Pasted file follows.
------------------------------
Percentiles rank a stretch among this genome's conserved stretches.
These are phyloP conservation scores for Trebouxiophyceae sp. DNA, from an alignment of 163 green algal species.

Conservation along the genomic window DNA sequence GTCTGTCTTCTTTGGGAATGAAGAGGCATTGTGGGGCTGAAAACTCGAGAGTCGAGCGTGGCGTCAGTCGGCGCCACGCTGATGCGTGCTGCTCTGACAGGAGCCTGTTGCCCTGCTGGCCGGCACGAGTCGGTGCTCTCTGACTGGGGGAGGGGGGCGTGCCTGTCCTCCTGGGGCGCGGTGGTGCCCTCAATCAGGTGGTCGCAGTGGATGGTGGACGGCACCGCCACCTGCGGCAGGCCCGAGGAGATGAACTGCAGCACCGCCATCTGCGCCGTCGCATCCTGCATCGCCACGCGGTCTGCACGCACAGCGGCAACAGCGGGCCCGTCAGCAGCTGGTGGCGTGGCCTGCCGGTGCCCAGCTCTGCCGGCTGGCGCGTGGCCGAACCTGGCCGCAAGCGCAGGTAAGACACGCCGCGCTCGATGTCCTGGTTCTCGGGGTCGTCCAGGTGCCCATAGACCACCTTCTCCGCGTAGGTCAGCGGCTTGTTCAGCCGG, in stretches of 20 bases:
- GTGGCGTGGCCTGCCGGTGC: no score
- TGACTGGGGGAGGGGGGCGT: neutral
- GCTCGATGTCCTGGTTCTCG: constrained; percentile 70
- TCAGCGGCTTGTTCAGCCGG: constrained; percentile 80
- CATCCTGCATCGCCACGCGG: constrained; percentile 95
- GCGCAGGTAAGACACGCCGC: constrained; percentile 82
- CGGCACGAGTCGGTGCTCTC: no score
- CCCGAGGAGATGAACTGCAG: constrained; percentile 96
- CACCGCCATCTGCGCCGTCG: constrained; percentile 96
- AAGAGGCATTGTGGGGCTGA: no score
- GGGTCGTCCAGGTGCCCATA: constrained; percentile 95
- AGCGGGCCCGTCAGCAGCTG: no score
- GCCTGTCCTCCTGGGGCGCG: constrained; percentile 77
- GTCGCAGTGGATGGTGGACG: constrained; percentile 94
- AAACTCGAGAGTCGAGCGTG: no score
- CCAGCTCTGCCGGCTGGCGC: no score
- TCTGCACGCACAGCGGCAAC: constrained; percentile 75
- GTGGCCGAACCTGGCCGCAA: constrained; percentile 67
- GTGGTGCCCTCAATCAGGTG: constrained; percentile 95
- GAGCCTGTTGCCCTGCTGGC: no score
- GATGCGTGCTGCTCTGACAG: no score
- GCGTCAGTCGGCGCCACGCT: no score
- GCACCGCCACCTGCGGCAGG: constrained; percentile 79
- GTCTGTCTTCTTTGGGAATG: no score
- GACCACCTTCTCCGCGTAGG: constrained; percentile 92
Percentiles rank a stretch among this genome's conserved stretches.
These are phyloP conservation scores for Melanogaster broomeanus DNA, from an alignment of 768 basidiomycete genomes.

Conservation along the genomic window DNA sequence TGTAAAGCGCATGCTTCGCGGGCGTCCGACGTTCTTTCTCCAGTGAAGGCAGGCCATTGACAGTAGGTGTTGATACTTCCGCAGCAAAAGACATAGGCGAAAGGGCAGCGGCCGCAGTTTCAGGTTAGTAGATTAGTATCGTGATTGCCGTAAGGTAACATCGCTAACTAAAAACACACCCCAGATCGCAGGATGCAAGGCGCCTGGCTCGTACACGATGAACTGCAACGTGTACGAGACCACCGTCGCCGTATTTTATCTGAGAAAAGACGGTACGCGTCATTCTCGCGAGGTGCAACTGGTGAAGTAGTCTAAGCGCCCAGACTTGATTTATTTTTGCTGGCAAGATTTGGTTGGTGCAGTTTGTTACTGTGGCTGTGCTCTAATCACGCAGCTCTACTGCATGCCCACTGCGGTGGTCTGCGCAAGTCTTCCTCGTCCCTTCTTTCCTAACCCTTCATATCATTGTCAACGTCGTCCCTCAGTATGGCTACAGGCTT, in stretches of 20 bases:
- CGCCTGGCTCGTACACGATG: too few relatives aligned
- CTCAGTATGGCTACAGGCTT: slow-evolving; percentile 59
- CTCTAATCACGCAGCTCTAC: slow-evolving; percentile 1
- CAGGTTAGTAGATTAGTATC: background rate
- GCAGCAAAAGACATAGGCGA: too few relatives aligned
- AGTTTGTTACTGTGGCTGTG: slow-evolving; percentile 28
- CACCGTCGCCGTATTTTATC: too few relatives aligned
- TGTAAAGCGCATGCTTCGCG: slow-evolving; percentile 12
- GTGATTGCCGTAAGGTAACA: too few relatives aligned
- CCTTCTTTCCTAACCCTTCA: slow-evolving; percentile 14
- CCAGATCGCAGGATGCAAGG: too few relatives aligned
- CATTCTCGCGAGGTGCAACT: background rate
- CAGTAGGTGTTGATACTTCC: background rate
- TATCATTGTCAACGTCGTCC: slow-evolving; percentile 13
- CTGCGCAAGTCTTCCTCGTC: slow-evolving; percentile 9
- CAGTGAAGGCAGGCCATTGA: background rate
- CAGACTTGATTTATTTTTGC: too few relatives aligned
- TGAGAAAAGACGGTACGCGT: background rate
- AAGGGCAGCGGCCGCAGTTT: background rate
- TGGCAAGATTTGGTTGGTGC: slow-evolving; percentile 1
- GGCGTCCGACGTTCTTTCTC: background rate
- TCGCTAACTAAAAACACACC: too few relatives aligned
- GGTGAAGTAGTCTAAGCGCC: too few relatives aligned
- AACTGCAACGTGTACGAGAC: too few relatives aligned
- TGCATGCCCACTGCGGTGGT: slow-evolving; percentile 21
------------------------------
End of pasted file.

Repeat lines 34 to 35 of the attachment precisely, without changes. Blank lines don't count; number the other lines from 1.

- CTCTAATCACGCAGCTCTAC: slow-evolving; percentile 1
- CAGGTTAGTAGATTAGTATC: background rate